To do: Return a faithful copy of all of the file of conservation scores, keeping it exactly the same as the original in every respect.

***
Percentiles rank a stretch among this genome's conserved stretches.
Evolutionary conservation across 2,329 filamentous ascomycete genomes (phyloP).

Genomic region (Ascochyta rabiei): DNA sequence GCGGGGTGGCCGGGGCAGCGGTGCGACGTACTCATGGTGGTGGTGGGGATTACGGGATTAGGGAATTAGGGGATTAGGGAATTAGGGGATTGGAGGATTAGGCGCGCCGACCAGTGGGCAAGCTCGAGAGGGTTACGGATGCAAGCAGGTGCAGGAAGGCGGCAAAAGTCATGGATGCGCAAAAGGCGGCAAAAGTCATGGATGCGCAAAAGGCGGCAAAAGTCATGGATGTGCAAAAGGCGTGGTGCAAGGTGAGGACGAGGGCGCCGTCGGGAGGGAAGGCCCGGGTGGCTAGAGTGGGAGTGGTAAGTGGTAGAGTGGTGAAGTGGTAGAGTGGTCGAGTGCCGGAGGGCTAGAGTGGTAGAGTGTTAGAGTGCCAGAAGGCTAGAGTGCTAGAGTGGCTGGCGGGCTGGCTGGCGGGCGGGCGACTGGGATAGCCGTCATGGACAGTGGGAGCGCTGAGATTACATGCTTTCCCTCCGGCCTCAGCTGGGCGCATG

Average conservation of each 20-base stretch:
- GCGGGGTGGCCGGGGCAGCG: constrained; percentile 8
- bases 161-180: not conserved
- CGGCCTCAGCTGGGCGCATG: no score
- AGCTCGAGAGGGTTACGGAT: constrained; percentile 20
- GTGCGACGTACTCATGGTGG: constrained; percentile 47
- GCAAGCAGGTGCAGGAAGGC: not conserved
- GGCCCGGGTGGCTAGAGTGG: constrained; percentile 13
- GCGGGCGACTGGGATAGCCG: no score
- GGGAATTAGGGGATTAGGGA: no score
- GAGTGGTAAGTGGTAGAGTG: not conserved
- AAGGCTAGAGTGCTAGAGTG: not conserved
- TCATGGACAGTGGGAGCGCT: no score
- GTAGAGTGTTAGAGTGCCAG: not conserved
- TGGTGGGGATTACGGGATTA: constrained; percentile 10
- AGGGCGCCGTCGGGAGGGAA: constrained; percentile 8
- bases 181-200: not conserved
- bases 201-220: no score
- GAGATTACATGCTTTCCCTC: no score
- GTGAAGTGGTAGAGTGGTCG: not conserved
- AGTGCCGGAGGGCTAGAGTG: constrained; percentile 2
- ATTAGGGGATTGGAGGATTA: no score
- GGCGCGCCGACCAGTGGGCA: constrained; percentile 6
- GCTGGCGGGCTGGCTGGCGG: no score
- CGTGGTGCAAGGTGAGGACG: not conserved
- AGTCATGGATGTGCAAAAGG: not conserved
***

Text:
Percentiles rank a stretch among this genome's conserved stretches.
Evolutionary conservation across 2,329 filamentous ascomycete genomes (phyloP).

Genomic region (Ascochyta rabiei): DNA sequence GCGGGGTGGCCGGGGCAGCGGTGCGACGTACTCATGGTGGTGGTGGGGATTACGGGATTAGGGAATTAGGGGATTAGGGAATTAGGGGATTGGAGGATTAGGCGCGCCGACCAGTGGGCAAGCTCGAGAGGGTTACGGATGCAAGCAGGTGCAGGAAGGCGGCAAAAGTCATGGATGCGCAAAAGGCGGCAAAAGTCATGGATGCGCAAAAGGCGGCAAAAGTCATGGATGTGCAAAAGGCGTGGTGCAAGGTGAGGACGAGGGCGCCGTCGGGAGGGAAGGCCCGGGTGGCTAGAGTGGGAGTGGTAAGTGGTAGAGTGGTGAAGTGGTAGAGTGGTCGAGTGCCGGAGGGCTAGAGTGGTAGAGTGTTAGAGTGCCAGAAGGCTAGAGTGCTAGAGTGGCTGGCGGGCTGGCTGGCGGGCGGGCGACTGGGATAGCCGTCATGGACAGTGGGAGCGCTGAGATTACATGCTTTCCCTCCGGCCTCAGCTGGGCGCATG

Average conservation of each 20-base stretch:
- GCGGGGTGGCCGGGGCAGCG: constrained; percentile 8
- bases 161-180: not conserved
- CGGCCTCAGCTGGGCGCATG: no score
- AGCTCGAGAGGGTTACGGAT: constrained; percentile 20
- GTGCGACGTACTCATGGTGG: constrained; percentile 47
- GCAAGCAGGTGCAGGAAGGC: not conserved
- GGCCCGGGTGGCTAGAGTGG: constrained; percentile 13
- GCGGGCGACTGGGATAGCCG: no score
- GGGAATTAGGGGATTAGGGA: no score
- GAGTGGTAAGTGGTAGAGTG: not conserved
- AAGGCTAGAGTGCTAGAGTG: not conserved
- TCATGGACAGTGGGAGCGCT: no score
- GTAGAGTGTTAGAGTGCCAG: not conserved
- TGGTGGGGATTACGGGATTA: constrained; percentile 10
- AGGGCGCCGTCGGGAGGGAA: constrained; percentile 8
- bases 181-200: not conserved
- bases 201-220: no score
- GAGATTACATGCTTTCCCTC: no score
- GTGAAGTGGTAGAGTGGTCG: not conserved
- AGTGCCGGAGGGCTAGAGTG: constrained; percentile 2
- ATTAGGGGATTGGAGGATTA: no score
- GGCGCGCCGACCAGTGGGCA: constrained; percentile 6
- GCTGGCGGGCTGGCTGGCGG: no score
- CGTGGTGCAAGGTGAGGACG: not conserved
- AGTCATGGATGTGCAAAAGG: not conserved